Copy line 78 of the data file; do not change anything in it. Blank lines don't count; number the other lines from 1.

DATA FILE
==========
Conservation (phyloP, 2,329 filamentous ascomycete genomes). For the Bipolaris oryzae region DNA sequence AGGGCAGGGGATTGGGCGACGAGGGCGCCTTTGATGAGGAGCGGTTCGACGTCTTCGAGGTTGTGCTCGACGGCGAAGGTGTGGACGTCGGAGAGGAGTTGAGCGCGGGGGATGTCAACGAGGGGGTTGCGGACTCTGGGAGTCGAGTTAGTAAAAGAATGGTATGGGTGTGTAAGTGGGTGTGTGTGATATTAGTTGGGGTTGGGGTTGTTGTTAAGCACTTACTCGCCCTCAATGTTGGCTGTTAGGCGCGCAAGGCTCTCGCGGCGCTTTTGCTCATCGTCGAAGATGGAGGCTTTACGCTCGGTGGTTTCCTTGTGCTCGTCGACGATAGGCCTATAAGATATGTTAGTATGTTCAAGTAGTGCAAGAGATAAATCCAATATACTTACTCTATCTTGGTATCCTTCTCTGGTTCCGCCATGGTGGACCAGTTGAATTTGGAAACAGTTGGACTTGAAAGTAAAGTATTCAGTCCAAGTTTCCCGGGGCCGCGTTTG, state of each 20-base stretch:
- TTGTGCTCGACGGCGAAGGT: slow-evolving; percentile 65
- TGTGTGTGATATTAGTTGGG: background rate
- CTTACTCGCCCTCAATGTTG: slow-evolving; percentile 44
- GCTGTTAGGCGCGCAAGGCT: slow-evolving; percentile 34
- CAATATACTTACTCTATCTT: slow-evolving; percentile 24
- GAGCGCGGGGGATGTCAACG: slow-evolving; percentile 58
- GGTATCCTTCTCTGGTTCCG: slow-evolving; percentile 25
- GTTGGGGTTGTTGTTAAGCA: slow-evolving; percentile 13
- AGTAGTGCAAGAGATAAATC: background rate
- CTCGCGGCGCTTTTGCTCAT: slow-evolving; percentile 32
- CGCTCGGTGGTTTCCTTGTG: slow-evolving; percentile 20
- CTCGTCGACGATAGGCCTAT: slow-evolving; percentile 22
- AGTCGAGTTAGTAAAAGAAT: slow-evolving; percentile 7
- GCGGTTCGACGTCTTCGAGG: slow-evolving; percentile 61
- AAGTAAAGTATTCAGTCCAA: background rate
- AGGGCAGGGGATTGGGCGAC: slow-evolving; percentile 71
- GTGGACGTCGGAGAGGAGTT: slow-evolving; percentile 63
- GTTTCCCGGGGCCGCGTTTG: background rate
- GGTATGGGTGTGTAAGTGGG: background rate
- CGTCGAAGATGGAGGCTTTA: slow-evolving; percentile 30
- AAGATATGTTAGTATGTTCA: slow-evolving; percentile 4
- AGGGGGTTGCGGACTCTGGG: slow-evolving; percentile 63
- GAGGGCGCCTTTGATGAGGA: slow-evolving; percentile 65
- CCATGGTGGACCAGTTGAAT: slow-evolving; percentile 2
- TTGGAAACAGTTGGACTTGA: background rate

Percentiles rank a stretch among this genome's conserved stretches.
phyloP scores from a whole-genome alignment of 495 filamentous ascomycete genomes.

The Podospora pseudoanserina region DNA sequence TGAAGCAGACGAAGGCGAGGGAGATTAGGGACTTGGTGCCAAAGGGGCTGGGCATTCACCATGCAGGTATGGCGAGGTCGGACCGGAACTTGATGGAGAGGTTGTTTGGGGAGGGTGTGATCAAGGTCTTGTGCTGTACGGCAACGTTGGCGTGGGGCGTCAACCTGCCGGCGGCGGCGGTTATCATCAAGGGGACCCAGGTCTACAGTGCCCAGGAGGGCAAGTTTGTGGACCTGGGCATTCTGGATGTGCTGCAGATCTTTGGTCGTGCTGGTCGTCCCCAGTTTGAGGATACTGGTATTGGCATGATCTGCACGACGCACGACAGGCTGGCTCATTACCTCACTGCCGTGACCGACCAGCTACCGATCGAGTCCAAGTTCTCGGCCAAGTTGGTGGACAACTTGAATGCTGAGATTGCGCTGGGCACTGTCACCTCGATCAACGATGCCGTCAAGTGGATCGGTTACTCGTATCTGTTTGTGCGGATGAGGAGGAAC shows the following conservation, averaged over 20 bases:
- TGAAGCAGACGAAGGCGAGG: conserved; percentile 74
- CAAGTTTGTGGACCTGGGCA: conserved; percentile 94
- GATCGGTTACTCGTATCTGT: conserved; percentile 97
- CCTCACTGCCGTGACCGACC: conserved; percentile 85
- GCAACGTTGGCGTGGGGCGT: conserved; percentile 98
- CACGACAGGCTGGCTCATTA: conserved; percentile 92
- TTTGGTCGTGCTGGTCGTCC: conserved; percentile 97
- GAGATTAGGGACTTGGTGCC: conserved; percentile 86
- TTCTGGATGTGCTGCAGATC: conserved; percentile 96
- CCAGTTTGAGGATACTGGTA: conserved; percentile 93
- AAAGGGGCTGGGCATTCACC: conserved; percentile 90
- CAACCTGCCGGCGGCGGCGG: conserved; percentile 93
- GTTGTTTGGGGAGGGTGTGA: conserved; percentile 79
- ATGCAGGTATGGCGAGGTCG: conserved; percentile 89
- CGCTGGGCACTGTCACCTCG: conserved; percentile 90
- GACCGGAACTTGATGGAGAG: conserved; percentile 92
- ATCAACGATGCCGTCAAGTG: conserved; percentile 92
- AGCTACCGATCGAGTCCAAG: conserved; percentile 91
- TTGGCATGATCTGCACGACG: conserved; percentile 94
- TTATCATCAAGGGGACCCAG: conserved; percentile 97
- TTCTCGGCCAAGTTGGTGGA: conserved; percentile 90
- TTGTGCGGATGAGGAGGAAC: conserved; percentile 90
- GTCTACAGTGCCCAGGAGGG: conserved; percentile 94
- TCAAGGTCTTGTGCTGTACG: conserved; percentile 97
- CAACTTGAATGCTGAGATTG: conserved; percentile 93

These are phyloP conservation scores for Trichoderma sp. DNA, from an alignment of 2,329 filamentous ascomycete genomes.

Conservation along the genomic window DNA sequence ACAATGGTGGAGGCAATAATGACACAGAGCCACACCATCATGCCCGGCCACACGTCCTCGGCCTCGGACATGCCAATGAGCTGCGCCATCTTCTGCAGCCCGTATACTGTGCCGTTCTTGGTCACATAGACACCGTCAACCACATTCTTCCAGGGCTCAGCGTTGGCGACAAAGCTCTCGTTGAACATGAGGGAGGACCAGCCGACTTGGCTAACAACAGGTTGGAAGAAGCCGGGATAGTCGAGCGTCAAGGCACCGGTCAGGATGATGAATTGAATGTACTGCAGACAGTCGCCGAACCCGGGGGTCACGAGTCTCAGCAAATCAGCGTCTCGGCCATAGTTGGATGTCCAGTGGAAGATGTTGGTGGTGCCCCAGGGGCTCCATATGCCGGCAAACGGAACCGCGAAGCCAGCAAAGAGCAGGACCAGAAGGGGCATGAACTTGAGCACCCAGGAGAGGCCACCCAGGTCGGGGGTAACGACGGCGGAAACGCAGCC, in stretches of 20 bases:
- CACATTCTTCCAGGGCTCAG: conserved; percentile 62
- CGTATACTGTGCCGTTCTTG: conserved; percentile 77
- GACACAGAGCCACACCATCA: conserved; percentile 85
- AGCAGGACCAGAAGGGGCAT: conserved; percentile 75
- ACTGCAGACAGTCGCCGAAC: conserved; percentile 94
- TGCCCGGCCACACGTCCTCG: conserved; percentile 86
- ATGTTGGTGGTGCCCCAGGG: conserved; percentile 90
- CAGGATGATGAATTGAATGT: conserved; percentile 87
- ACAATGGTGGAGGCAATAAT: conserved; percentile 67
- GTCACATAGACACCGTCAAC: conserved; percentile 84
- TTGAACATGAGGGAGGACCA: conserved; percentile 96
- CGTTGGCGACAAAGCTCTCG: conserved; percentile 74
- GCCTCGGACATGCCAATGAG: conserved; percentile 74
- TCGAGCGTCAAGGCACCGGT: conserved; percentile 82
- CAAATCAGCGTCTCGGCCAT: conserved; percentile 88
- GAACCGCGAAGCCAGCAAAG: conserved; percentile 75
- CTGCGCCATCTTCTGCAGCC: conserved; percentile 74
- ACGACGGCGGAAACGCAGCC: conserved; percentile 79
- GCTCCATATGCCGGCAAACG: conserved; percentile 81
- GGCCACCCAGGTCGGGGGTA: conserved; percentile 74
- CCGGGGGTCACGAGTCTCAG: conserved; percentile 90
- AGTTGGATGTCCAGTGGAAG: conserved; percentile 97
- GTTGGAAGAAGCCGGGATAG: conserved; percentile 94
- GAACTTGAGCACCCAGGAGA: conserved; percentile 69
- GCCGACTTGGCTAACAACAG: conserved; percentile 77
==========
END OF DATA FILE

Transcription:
- AGTTGGATGTCCAGTGGAAG: conserved; percentile 97